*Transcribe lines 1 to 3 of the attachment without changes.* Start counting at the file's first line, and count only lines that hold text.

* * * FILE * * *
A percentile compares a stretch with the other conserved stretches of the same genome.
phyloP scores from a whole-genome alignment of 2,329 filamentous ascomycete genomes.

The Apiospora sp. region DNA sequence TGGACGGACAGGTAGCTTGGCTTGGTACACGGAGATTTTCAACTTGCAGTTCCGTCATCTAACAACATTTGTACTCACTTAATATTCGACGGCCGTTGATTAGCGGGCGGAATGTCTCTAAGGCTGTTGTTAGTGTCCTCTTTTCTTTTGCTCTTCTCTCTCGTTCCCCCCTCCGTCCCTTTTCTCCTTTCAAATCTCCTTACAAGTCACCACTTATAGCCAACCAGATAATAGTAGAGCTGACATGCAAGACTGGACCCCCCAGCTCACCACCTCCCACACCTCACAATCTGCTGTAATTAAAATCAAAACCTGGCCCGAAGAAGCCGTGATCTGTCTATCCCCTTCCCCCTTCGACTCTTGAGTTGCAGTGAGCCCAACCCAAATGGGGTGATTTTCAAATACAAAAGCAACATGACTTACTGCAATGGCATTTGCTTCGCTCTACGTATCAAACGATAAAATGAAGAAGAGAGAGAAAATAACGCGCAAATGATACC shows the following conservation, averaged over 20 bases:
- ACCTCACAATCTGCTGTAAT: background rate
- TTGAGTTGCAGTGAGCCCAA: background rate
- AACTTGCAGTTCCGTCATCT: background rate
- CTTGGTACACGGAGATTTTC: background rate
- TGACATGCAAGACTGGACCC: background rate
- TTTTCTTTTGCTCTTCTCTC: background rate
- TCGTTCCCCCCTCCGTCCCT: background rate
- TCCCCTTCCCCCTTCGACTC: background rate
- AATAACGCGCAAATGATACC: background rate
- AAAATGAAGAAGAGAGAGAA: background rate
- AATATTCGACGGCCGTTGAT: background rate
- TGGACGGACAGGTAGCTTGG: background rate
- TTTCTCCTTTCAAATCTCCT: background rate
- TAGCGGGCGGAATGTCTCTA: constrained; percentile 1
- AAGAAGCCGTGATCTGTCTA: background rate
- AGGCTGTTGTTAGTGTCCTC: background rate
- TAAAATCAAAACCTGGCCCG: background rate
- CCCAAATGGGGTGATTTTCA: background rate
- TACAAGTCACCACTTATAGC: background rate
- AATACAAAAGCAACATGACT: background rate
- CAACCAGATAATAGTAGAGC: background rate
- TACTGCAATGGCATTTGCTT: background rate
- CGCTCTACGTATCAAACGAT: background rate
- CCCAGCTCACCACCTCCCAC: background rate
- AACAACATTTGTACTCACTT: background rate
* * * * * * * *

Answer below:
A percentile compares a stretch with the other conserved stretches of the same genome.
phyloP scores from a whole-genome alignment of 2,329 filamentous ascomycete genomes.

The Apiospora sp. region DNA sequence TGGACGGACAGGTAGCTTGGCTTGGTACACGGAGATTTTCAACTTGCAGTTCCGTCATCTAACAACATTTGTACTCACTTAATATTCGACGGCCGTTGATTAGCGGGCGGAATGTCTCTAAGGCTGTTGTTAGTGTCCTCTTTTCTTTTGCTCTTCTCTCTCGTTCCCCCCTCCGTCCCTTTTCTCCTTTCAAATCTCCTTACAAGTCACCACTTATAGCCAACCAGATAATAGTAGAGCTGACATGCAAGACTGGACCCCCCAGCTCACCACCTCCCACACCTCACAATCTGCTGTAATTAAAATCAAAACCTGGCCCGAAGAAGCCGTGATCTGTCTATCCCCTTCCCCCTTCGACTCTTGAGTTGCAGTGAGCCCAACCCAAATGGGGTGATTTTCAAATACAAAAGCAACATGACTTACTGCAATGGCATTTGCTTCGCTCTACGTATCAAACGATAAAATGAAGAAGAGAGAGAAAATAACGCGCAAATGATACC shows the following conservation, averaged over 20 bases: